Edwardian and Georgian Canadian Poets



Selected Essays and Reviews

by Bliss Carman

Edited by Terry Whalen




In the Sunday edition of one of our soberer newspapers there appeared this week a series of cuts taken of course from photographs, illustrating the work of a western college taken at some of its recent exercises.These were Delsartean exhibitions. The school was a Delsartean school. The cuts represented the pupils in Delsartean attitudes.

Poor Delsarte!

I have a great respect for small colleges. I am indebted to one for the greater part of the small education I possess. No one will deny that they form the buttresses of that structure of national intelligence which has the great universities for its cornerstones. Also one must respect the sincere endeavors of well-meaning minds and their departure in the search for truth in whatever direction. But of all the expositions of bleathering inanity into which modern faddism plunges with so light a heart, the revelations of so-called Delsartism are the most absurd. Here were a group of grown-up men and women, gathered on the campus of their college, who had allowed themselves to be "taken" with their arms draped in meaningless curves above their heads. Here was another knot of maidens in Greek garments, disposed in melting curves of varying imbecility. Here a figure was yearning over a tamborine in the pose of the crouching Venus. I have only once seen so pitiable a display of mis-guided ardor, and that was in real life, or rather in actual flesh and blood, for it was on the stage. Perhaps you will recall that great charity performance, given at the Metropolitan Opera House a year or two ago, when the pupils of a New York Delsartean teacher disported themselves before the footlights to slow music in a series of fatuous gyrations and empty poses.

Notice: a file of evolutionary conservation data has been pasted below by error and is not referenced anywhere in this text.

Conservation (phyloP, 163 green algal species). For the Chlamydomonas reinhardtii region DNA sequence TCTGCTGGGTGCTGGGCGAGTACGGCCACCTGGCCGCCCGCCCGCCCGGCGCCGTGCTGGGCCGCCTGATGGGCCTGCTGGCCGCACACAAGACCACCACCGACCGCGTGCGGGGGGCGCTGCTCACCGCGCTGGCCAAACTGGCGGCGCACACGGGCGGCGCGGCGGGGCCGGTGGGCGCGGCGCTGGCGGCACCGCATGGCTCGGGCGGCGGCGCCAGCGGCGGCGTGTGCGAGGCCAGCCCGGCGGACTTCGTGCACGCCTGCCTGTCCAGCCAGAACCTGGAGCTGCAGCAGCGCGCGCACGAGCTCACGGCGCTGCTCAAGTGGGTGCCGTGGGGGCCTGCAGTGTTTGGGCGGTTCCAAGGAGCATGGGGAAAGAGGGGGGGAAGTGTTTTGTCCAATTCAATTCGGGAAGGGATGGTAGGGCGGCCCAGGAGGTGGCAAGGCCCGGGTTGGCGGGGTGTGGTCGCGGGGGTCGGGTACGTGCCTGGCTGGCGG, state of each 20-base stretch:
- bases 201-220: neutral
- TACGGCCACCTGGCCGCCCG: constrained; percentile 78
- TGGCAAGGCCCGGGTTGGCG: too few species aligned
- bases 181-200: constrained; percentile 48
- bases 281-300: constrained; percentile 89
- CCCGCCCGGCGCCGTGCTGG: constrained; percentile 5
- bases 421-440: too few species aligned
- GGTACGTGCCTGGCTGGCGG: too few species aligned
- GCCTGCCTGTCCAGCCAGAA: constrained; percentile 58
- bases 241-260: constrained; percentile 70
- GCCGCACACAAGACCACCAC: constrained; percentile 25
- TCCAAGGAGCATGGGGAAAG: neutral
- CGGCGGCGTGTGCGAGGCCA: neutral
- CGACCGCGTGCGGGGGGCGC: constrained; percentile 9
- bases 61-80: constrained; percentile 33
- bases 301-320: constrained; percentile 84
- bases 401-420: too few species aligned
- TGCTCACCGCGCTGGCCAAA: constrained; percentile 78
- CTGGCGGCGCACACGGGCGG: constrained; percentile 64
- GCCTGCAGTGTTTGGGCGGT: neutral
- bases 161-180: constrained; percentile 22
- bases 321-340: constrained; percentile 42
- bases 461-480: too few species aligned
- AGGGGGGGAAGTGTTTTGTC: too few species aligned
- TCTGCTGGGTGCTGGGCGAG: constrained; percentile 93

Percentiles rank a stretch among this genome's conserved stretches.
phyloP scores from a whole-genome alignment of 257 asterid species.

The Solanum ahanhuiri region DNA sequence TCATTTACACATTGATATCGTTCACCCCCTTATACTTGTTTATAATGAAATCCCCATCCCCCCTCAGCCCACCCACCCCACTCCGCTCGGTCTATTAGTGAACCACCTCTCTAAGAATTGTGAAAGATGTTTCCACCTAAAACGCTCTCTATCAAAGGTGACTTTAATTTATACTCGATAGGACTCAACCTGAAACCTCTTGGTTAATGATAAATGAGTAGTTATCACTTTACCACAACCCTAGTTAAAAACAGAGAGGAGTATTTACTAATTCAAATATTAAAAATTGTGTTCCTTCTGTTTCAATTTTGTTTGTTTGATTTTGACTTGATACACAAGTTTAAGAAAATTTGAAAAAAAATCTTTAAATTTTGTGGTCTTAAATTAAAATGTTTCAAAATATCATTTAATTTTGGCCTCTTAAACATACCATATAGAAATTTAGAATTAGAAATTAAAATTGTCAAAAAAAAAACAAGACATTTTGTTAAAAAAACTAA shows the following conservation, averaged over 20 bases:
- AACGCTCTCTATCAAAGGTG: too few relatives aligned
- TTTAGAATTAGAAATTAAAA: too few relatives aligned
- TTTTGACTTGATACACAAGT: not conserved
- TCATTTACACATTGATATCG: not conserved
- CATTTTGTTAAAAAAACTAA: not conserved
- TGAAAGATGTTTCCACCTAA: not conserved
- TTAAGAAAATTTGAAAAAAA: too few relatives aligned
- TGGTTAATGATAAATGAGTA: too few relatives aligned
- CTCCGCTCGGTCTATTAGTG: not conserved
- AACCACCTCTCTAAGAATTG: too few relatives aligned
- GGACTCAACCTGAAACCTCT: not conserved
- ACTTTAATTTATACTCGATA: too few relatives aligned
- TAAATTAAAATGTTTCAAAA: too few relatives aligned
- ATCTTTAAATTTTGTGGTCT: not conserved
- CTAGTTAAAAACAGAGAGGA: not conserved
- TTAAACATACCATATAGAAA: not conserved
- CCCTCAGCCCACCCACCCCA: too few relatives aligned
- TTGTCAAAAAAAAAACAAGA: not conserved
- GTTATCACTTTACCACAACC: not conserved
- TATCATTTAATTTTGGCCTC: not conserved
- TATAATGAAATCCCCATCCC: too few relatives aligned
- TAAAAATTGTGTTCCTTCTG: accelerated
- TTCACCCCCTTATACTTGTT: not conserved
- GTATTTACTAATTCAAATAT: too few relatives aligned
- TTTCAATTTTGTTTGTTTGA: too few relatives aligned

Now, what of Delsarte? What sort of impostor and poseur must the master of these philandering idiots have been? Poor fellow, let us hope the pious dead are thoroughly oblivious to all our doings, else how unhappy his state must be! For Delsarte, yes, the very man, whose noble name is smirched to-day with the catch-penny jargon of every hungry charlatan, was a sober philosopher, a studious discoverer, a teacher of power and wisdom. Measure him not by the ignorant, the vulgar, the hopelessly vapid clap-trap that proclaims itself so loudly as his saving doctrine. He left no written word; and no man has suffered more in the tortuous paths of fame. His discoveries and teachings were in a realm peculiarly congenial to the mountebank and the impostor. The eagerness with which they seized upon his principles goes to prove the importance of them. The folly, the ignorance, the stupid affectation with which those principles have been so copiously alloyed are none of his. They are his unfortunate monument. And when you see blatant vulgarity professing to illumine credulous simplicity in the name of Delsarte, be not too disgusted for words; but remember this: Wherever you find to-day a teacher of any art whatsoever, whose work is fresh and vital and interesting, the core of that teaching is based on the philosophy of Delsarte. Visit our dramatic schools, for instance, and mention Delsarte's name. They will deny it with a curse, they know not the man. But observe their methods carefully, and seven times out of eight you will find instruction proceeding on the sound principles he deduced.